You get the idea that nobody thinks about weather stations. Budofcourssse, with futbol and all the other distractions this should really not be surprising.
The fact remains that weather stations are ergonomically designed louvered boxes designed to be opened and the instruments read at about the height of the human nose.
Nothing wrong with that. Just that we have a surface temperature record before satellites (and after) on land that registers at the height of the human nose.
At sea it is different. Originally the thermometers were probably at human nose height on the decks of ships which were more than five feet above the ocean surface. Corrections have been attempted for this. Then there were buoys, which may or not have been five feet off the surface.
In neither case is the distribution of measurements even or representative of the planet surface. Once again the measurements are tailored to human specifications of where we prefer to live or travel.
Satellites are different. They have their limitations, but they measure everything. Not where we live. Not where we travel or do business. Not just temperature at the height of our noses. Everything.
In the graphic above the top curve is the much adjusted and interpolated latest version of the Land and ocean surface data (our noses).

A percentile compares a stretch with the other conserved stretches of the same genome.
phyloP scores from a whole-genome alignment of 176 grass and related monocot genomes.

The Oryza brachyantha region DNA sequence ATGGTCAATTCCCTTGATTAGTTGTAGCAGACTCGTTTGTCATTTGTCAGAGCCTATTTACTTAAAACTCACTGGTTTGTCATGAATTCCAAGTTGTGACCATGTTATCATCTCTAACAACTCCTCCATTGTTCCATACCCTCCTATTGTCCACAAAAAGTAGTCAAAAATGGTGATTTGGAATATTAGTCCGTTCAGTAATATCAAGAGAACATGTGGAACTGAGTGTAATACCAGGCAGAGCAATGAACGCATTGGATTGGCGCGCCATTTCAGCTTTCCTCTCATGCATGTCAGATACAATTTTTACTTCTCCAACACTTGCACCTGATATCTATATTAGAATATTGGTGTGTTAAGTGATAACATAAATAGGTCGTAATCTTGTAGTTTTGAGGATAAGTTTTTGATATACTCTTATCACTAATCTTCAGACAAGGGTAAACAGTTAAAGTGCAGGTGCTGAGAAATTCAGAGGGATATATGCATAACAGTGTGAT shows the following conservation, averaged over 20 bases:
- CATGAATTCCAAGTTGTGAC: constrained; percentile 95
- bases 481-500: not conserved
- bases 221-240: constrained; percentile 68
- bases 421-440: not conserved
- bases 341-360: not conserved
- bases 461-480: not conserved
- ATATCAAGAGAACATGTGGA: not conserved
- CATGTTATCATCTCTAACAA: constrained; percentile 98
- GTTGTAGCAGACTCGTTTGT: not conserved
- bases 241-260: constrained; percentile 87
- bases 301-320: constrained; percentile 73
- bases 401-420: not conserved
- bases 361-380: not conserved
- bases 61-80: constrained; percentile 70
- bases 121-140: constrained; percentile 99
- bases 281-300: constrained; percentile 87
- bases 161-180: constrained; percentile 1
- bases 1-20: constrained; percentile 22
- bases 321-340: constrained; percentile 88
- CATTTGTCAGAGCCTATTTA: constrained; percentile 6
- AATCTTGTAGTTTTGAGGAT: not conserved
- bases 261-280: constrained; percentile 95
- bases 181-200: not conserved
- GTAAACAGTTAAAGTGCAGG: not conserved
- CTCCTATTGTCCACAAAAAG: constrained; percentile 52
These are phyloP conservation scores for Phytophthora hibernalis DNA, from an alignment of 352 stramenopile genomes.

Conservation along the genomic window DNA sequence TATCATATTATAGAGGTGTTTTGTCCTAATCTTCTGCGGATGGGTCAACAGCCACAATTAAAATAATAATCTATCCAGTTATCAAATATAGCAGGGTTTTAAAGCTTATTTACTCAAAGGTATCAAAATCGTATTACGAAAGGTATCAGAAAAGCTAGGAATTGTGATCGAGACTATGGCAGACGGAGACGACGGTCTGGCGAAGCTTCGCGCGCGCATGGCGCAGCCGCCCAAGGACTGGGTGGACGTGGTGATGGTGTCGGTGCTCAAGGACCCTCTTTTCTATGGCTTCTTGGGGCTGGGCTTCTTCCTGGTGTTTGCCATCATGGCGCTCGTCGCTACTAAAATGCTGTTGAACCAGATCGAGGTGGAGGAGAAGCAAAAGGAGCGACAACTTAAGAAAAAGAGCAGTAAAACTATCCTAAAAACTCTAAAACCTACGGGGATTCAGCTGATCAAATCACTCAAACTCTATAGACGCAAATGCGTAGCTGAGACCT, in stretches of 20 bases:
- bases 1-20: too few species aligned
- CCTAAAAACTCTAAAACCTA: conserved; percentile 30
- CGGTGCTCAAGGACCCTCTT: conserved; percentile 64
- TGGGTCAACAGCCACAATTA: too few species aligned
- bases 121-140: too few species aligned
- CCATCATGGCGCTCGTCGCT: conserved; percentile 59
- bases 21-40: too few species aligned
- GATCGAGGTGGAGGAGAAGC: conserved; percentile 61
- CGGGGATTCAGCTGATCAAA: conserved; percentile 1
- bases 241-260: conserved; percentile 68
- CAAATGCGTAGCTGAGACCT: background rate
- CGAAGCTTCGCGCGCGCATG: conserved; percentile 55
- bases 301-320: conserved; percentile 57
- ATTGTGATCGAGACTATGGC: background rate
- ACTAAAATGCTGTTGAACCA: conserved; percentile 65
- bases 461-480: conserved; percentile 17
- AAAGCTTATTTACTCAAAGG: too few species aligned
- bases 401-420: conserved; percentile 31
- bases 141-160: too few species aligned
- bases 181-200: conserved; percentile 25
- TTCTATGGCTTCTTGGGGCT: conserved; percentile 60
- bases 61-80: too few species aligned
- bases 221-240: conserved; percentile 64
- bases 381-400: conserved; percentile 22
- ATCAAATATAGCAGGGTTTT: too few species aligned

Moving down the two and four kilometer tropospheric data (TLT and TTT respectively) are barely distinguishable.
Moving yet further down in red is the top of troposphere (TTS) at about 10 kilometers.
The bottom curve is the lower stratosphere (TLS) at 17 kilometers.
The trend lines are second order polynomials and it is interesting that the human nose (surface) temperature trend is linear even as polynomial. The TTT “total” troposphere at 4km is linear as well. The “lower” troposphere at 2km is slightly declining as polynomial, but the two are indistinguishable as linear trends.
When we get to the upper troposphere and lower stratosphere we see a very different story. Near the tropopause, a shorter time series, shows a slight polynomial increase not significantly different from a zero linear trend. The lower stratosphere shows a stabilized decline.
The two big stratospheric spikes are the volcanoes El Chichon and Pinatubo. These register at the tropopause as well but not in the lower levels.
Conversely, the strong el nino of 97/98 registers strongly from the tropopause to the surface, but only manages a half hearted spike in the lower stratosphere.
It should be evident that the only metric that shows a significant trend since the turn of the millennium is the one at our noses. We will explore the reasons for this in the next post.